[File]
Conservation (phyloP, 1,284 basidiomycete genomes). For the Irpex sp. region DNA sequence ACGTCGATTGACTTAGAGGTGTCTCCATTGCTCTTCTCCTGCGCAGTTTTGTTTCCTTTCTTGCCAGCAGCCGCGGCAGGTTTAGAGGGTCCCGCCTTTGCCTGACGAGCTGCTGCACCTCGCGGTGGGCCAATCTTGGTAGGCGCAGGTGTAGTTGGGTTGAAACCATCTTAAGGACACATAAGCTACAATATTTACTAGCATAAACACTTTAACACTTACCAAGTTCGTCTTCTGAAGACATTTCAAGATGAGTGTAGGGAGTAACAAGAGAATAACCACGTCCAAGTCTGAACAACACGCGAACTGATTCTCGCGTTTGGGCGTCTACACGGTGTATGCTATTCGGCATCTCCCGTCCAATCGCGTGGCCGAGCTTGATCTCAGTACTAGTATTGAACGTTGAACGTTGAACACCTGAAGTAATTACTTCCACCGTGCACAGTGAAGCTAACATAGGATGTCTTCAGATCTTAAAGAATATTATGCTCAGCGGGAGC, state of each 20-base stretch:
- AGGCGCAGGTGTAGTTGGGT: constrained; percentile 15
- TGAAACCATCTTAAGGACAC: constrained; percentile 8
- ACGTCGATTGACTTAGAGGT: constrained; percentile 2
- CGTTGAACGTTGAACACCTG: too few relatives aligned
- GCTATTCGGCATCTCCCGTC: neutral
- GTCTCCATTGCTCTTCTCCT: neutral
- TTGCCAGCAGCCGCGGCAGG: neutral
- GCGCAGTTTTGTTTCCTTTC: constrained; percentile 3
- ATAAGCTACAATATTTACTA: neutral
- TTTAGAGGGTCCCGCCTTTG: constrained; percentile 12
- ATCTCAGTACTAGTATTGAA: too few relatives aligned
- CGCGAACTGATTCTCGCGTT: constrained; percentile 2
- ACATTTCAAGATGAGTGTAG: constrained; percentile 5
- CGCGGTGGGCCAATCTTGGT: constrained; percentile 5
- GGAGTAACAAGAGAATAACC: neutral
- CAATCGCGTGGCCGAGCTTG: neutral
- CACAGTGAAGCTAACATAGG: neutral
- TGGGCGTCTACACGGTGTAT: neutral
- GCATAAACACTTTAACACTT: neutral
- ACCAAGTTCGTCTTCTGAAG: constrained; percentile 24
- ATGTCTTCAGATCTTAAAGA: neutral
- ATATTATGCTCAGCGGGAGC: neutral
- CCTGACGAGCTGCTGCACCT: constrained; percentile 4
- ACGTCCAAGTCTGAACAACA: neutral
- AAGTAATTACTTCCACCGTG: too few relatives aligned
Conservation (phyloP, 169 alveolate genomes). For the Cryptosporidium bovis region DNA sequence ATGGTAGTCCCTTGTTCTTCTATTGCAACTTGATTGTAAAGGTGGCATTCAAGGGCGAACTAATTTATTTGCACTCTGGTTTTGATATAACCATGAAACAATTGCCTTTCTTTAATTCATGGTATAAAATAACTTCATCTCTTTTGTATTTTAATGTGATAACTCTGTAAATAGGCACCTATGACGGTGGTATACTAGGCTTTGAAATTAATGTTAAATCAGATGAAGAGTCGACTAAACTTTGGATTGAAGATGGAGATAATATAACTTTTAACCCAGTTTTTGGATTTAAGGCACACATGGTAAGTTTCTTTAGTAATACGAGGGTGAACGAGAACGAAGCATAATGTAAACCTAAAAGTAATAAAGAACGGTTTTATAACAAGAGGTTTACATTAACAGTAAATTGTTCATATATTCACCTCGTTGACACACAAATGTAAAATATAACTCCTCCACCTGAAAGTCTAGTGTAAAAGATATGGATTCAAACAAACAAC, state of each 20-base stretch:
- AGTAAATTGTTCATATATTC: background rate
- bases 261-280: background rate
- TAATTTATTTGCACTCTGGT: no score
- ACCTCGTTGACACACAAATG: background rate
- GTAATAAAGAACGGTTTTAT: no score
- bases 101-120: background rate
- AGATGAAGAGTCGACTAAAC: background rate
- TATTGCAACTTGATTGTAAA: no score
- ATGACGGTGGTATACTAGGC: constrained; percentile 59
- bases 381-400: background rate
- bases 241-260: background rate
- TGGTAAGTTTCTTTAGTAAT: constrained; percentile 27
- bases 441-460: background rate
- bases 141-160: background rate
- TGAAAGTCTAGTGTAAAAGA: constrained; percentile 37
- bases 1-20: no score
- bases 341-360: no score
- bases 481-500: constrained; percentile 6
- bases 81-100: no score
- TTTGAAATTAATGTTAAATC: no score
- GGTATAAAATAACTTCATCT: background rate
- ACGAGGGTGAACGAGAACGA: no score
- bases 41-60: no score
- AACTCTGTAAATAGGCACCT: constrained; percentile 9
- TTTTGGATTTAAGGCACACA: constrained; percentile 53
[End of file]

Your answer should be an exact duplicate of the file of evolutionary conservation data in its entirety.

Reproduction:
Conservation (phyloP, 1,284 basidiomycete genomes). For the Irpex sp. region DNA sequence ACGTCGATTGACTTAGAGGTGTCTCCATTGCTCTTCTCCTGCGCAGTTTTGTTTCCTTTCTTGCCAGCAGCCGCGGCAGGTTTAGAGGGTCCCGCCTTTGCCTGACGAGCTGCTGCACCTCGCGGTGGGCCAATCTTGGTAGGCGCAGGTGTAGTTGGGTTGAAACCATCTTAAGGACACATAAGCTACAATATTTACTAGCATAAACACTTTAACACTTACCAAGTTCGTCTTCTGAAGACATTTCAAGATGAGTGTAGGGAGTAACAAGAGAATAACCACGTCCAAGTCTGAACAACACGCGAACTGATTCTCGCGTTTGGGCGTCTACACGGTGTATGCTATTCGGCATCTCCCGTCCAATCGCGTGGCCGAGCTTGATCTCAGTACTAGTATTGAACGTTGAACGTTGAACACCTGAAGTAATTACTTCCACCGTGCACAGTGAAGCTAACATAGGATGTCTTCAGATCTTAAAGAATATTATGCTCAGCGGGAGC, state of each 20-base stretch:
- AGGCGCAGGTGTAGTTGGGT: constrained; percentile 15
- TGAAACCATCTTAAGGACAC: constrained; percentile 8
- ACGTCGATTGACTTAGAGGT: constrained; percentile 2
- CGTTGAACGTTGAACACCTG: too few relatives aligned
- GCTATTCGGCATCTCCCGTC: neutral
- GTCTCCATTGCTCTTCTCCT: neutral
- TTGCCAGCAGCCGCGGCAGG: neutral
- GCGCAGTTTTGTTTCCTTTC: constrained; percentile 3
- ATAAGCTACAATATTTACTA: neutral
- TTTAGAGGGTCCCGCCTTTG: constrained; percentile 12
- ATCTCAGTACTAGTATTGAA: too few relatives aligned
- CGCGAACTGATTCTCGCGTT: constrained; percentile 2
- ACATTTCAAGATGAGTGTAG: constrained; percentile 5
- CGCGGTGGGCCAATCTTGGT: constrained; percentile 5
- GGAGTAACAAGAGAATAACC: neutral
- CAATCGCGTGGCCGAGCTTG: neutral
- CACAGTGAAGCTAACATAGG: neutral
- TGGGCGTCTACACGGTGTAT: neutral
- GCATAAACACTTTAACACTT: neutral
- ACCAAGTTCGTCTTCTGAAG: constrained; percentile 24
- ATGTCTTCAGATCTTAAAGA: neutral
- ATATTATGCTCAGCGGGAGC: neutral
- CCTGACGAGCTGCTGCACCT: constrained; percentile 4
- ACGTCCAAGTCTGAACAACA: neutral
- AAGTAATTACTTCCACCGTG: too few relatives aligned
Conservation (phyloP, 169 alveolate genomes). For the Cryptosporidium bovis region DNA sequence ATGGTAGTCCCTTGTTCTTCTATTGCAACTTGATTGTAAAGGTGGCATTCAAGGGCGAACTAATTTATTTGCACTCTGGTTTTGATATAACCATGAAACAATTGCCTTTCTTTAATTCATGGTATAAAATAACTTCATCTCTTTTGTATTTTAATGTGATAACTCTGTAAATAGGCACCTATGACGGTGGTATACTAGGCTTTGAAATTAATGTTAAATCAGATGAAGAGTCGACTAAACTTTGGATTGAAGATGGAGATAATATAACTTTTAACCCAGTTTTTGGATTTAAGGCACACATGGTAAGTTTCTTTAGTAATACGAGGGTGAACGAGAACGAAGCATAATGTAAACCTAAAAGTAATAAAGAACGGTTTTATAACAAGAGGTTTACATTAACAGTAAATTGTTCATATATTCACCTCGTTGACACACAAATGTAAAATATAACTCCTCCACCTGAAAGTCTAGTGTAAAAGATATGGATTCAAACAAACAAC, state of each 20-base stretch:
- AGTAAATTGTTCATATATTC: background rate
- bases 261-280: background rate
- TAATTTATTTGCACTCTGGT: no score
- ACCTCGTTGACACACAAATG: background rate
- GTAATAAAGAACGGTTTTAT: no score
- bases 101-120: background rate
- AGATGAAGAGTCGACTAAAC: background rate
- TATTGCAACTTGATTGTAAA: no score
- ATGACGGTGGTATACTAGGC: constrained; percentile 59
- bases 381-400: background rate
- bases 241-260: background rate
- TGGTAAGTTTCTTTAGTAAT: constrained; percentile 27
- bases 441-460: background rate
- bases 141-160: background rate
- TGAAAGTCTAGTGTAAAAGA: constrained; percentile 37
- bases 1-20: no score
- bases 341-360: no score
- bases 481-500: constrained; percentile 6
- bases 81-100: no score
- TTTGAAATTAATGTTAAATC: no score
- GGTATAAAATAACTTCATCT: background rate
- ACGAGGGTGAACGAGAACGA: no score
- bases 41-60: no score
- AACTCTGTAAATAGGCACCT: constrained; percentile 9
- TTTTGGATTTAAGGCACACA: constrained; percentile 53